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Nuclear, Tar Sands, Our Future: Making the Connections

Panelists and attendees discuss the nuclear agenda in Saskatchewan, its connection to tar sands expansion in Alberta and the implications for our future.

Nuclear, Tar Sands, Our Future: Making the Connections

To listen to the audio of the event, if the buffering takes a while, download the audio to hear what these amazing panelists had to say yesterday evening in Saskatoon!

Facilitator:

Karen Rooney

Panelists:

D'Arcy Hande is the author of Follow the Yellowcake Road, a piece that was first published earlier this year in Briarpatch Magazine. It sparked a lot of discussion around the "greening" of the tar sands and really alerted many people across the country to the situation happening in Saskatchewan. He is one of the founding members of the HUES3 campaign (Health, Uranium, Environment: Sustainability, Survival and Solidarity), a volunteer run group with a shared vision for a Saskatchewan where our natural resources will be utilized for the benefit of all society and where we can build an economy that will be sustainable for generations to come.

Eileen Bear is a member of the Committee for Future Generations, a group was originally formed by citizens in northern Saskatchewan concerned about secrecy in current proposals to make northern Sask. a nuclear waste storage site. They have been active in speaking out against the targeting of three northern communities as nuclear waste burial sites and were the organizers of the 2011 7000 Generations walk from Pinehouse to Regina to raise awareness about the issue.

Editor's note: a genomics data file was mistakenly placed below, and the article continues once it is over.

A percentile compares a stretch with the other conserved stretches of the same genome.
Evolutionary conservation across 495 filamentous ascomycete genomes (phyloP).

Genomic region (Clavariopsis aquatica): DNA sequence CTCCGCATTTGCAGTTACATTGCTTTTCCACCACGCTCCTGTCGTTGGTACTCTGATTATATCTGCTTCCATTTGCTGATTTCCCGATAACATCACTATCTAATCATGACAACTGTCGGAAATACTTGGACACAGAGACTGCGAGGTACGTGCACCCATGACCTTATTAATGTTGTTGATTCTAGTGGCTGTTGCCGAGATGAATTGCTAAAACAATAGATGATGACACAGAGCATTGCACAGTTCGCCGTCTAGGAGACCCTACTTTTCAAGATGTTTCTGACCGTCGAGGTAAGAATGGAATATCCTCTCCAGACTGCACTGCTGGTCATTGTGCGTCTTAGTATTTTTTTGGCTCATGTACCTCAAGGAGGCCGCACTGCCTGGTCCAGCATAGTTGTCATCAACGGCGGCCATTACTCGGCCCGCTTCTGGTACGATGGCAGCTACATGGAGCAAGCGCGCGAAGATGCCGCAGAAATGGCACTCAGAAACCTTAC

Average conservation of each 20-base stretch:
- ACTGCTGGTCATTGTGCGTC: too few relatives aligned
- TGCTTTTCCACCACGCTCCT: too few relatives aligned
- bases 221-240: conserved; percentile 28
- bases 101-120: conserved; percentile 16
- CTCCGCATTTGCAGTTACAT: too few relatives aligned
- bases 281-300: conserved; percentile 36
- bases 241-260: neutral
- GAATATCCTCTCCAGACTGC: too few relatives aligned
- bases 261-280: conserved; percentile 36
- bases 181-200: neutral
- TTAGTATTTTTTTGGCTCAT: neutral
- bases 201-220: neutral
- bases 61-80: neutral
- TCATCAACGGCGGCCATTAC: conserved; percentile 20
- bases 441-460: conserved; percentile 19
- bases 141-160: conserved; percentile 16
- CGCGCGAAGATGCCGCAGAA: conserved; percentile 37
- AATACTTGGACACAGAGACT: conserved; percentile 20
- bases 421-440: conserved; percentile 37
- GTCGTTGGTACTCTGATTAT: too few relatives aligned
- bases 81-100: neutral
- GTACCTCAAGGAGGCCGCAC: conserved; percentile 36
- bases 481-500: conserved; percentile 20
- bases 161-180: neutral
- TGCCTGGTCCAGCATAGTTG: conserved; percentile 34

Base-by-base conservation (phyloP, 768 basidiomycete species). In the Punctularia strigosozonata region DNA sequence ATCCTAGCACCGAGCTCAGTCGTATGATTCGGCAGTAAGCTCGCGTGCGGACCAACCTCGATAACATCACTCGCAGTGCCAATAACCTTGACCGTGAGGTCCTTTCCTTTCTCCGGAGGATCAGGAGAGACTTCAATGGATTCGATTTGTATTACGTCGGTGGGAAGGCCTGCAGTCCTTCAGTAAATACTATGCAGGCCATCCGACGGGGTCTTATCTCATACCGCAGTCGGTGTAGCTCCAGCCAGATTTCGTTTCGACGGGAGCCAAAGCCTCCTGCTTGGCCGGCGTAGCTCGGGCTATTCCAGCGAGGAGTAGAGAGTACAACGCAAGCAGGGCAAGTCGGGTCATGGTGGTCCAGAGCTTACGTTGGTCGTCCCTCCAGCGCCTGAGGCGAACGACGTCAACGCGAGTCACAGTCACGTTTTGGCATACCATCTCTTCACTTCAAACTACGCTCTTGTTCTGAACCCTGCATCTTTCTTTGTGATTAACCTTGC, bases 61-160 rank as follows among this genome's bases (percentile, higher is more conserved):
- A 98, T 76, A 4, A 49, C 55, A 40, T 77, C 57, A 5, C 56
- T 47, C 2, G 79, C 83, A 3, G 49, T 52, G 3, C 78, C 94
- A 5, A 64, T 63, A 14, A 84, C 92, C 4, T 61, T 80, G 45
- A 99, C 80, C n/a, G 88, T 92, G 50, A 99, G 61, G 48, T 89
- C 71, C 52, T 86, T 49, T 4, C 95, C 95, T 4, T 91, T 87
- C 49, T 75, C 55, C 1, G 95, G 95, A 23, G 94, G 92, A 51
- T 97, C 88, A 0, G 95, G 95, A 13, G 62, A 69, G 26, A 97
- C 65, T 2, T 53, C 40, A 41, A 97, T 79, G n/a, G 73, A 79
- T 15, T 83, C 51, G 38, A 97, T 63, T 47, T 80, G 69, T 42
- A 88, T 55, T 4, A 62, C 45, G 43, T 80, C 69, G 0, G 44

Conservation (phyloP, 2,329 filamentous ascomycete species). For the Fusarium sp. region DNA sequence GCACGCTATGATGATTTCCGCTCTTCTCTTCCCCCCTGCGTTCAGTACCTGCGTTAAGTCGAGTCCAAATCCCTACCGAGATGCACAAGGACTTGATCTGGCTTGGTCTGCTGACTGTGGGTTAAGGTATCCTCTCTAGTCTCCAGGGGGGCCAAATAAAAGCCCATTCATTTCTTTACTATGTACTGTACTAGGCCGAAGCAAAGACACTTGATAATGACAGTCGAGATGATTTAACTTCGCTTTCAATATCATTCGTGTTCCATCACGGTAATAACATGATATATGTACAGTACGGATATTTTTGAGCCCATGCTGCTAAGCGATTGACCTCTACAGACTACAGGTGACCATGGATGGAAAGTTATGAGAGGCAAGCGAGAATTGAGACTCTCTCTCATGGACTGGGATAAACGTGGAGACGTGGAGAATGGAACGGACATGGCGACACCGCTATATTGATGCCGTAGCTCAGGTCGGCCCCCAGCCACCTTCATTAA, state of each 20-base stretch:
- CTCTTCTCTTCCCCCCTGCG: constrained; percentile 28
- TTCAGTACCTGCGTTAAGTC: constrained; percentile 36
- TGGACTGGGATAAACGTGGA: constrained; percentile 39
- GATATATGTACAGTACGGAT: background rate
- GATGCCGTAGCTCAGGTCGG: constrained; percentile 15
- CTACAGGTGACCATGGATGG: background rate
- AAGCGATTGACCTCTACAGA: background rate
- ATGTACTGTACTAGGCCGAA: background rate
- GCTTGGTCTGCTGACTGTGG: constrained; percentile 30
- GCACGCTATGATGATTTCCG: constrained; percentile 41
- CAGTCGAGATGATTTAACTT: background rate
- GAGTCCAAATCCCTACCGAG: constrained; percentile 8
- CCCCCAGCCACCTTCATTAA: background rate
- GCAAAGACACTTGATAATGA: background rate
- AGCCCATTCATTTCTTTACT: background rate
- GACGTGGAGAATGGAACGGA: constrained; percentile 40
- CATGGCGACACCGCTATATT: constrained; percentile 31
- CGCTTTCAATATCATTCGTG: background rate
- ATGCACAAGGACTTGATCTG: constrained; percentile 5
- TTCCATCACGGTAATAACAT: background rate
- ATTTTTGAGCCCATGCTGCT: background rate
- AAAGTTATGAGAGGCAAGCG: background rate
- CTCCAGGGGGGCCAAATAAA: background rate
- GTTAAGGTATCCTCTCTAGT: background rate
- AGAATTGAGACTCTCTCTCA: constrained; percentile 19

Cameron Fenton is the director of the Canadian Youth Climate Coalition. Cam has been actively involved in climate justice organizing for years, from the Wings of Change program educating youth about climate change and climate justice, to being one of the main organizers behind PowerShift 2012, a 4 day gathering in October taking place in Ottawa with the goal of building a strong youth climate justice movement.

Megan Van Buskirk has been a three-time delegate to the United Nations Framework Convention on Climate Change - as both a delegate of the Worldwide Association of Girl Guides and this year as a member of the Canadian Youth Delegation. Megan has actively worked at bringing environmental advocacy and awareness to the non-formal education programs within girl guides, which engages the next generation in understanding the importance of sustainability. Megan is currently working with the Saskatchewan Environmental Society.

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